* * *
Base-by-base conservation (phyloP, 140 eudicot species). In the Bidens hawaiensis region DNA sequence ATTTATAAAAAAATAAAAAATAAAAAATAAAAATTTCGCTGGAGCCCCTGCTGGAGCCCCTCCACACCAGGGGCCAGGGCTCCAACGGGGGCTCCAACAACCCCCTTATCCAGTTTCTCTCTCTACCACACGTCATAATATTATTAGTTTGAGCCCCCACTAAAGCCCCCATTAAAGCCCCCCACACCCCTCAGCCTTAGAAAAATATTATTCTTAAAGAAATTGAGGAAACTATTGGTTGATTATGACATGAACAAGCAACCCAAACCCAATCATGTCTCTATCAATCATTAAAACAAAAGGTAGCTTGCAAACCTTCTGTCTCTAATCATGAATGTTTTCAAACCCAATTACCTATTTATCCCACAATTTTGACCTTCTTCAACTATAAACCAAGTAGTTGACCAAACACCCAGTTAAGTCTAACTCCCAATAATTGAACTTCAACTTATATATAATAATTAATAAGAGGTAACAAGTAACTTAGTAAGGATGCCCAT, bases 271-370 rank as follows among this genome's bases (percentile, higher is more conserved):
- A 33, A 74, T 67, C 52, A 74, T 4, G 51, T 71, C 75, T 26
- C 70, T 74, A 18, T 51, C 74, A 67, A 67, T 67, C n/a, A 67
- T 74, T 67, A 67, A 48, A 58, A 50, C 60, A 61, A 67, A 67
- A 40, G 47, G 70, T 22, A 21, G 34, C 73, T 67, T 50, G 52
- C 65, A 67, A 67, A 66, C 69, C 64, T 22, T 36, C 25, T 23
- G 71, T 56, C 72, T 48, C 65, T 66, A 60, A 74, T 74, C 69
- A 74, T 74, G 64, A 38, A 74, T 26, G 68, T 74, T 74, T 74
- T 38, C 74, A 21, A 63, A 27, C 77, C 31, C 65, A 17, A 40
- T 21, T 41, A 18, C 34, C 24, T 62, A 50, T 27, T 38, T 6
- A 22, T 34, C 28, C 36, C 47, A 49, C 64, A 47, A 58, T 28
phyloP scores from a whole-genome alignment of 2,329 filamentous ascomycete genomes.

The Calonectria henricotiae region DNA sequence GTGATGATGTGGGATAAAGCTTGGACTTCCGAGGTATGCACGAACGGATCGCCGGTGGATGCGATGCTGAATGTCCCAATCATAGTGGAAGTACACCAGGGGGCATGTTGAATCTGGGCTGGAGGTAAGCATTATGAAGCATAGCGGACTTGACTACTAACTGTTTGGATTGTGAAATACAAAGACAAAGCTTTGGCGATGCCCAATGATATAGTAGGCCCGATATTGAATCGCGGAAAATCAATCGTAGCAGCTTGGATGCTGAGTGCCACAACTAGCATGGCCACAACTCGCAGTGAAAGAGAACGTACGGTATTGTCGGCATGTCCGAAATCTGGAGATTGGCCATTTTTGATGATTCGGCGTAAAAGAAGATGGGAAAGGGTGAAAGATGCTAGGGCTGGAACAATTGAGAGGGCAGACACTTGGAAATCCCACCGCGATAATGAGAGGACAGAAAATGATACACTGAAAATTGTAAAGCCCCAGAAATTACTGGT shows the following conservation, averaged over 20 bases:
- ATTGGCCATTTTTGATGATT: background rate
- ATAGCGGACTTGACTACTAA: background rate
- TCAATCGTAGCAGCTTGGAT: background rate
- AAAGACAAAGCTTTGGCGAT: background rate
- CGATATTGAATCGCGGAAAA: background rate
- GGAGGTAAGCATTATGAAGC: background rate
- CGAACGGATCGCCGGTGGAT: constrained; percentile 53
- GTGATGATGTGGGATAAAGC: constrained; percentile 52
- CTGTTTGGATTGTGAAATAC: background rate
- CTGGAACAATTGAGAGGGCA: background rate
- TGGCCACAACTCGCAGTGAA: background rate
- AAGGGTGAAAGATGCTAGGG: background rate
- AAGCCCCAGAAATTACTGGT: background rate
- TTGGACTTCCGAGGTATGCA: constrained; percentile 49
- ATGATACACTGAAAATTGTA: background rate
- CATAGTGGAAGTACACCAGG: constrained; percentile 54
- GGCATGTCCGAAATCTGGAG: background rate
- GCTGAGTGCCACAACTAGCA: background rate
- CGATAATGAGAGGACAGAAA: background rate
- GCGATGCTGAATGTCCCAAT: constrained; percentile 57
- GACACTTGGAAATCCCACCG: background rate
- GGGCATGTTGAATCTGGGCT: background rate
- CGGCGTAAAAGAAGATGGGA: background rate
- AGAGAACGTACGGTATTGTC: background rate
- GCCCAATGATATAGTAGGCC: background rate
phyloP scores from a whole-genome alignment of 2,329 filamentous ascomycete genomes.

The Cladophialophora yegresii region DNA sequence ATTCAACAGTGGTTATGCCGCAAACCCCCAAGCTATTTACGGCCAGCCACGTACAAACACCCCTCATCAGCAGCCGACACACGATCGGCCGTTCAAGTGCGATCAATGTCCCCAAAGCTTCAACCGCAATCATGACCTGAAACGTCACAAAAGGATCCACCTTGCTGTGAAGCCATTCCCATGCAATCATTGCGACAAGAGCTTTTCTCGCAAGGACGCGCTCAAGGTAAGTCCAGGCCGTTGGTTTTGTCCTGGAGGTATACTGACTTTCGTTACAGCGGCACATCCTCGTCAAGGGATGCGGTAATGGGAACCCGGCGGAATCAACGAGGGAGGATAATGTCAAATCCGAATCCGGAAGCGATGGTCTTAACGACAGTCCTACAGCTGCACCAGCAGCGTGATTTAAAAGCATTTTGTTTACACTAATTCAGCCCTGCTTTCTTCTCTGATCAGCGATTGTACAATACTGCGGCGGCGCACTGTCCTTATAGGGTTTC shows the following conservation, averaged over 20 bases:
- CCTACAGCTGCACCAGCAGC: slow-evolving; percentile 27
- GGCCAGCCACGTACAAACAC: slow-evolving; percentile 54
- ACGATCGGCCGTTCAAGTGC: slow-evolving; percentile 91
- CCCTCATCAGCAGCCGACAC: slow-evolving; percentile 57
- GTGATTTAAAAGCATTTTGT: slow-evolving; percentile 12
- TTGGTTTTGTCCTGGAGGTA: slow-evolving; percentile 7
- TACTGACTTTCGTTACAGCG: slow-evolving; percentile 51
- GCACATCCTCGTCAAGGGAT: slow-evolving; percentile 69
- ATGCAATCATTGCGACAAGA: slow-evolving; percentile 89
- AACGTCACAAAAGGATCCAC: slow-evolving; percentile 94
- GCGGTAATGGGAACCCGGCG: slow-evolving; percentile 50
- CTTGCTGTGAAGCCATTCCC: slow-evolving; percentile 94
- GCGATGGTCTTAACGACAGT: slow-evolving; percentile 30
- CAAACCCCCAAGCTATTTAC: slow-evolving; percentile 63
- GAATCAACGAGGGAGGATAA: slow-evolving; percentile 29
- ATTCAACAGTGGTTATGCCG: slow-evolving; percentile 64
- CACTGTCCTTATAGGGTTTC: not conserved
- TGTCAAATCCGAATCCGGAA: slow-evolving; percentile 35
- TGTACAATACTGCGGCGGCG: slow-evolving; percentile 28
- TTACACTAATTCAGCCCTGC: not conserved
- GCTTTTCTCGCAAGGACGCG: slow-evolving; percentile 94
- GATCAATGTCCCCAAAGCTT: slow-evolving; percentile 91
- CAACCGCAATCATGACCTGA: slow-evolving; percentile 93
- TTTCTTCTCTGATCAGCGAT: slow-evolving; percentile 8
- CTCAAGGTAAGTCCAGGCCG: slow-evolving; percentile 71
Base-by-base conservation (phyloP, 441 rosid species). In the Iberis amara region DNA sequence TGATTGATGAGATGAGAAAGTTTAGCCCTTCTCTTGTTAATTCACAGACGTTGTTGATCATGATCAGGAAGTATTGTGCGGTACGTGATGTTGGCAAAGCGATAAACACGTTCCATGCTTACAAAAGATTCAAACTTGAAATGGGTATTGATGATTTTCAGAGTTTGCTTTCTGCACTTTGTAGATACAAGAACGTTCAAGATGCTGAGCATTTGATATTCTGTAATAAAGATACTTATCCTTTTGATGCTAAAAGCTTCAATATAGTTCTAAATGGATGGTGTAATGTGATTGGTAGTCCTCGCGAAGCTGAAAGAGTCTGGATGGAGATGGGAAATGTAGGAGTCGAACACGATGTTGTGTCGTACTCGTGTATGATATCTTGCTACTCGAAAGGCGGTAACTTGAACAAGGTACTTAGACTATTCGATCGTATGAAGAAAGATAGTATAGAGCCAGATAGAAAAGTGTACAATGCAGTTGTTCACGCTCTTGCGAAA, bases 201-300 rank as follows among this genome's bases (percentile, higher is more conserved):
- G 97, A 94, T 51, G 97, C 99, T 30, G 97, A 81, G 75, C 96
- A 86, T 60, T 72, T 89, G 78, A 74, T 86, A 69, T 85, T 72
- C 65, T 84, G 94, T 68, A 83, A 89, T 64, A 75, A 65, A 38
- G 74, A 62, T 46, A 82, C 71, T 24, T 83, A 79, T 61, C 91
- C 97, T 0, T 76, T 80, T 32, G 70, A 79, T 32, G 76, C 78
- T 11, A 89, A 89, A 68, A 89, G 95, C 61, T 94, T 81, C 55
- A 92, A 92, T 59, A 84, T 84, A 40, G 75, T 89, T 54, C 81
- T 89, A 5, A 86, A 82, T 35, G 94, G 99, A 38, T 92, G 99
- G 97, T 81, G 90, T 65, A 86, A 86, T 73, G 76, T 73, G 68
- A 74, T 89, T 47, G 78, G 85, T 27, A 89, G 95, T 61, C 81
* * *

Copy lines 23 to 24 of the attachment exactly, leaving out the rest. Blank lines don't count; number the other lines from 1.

- CTGGAACAATTGAGAGGGCA: background rate
- TGGCCACAACTCGCAGTGAA: background rate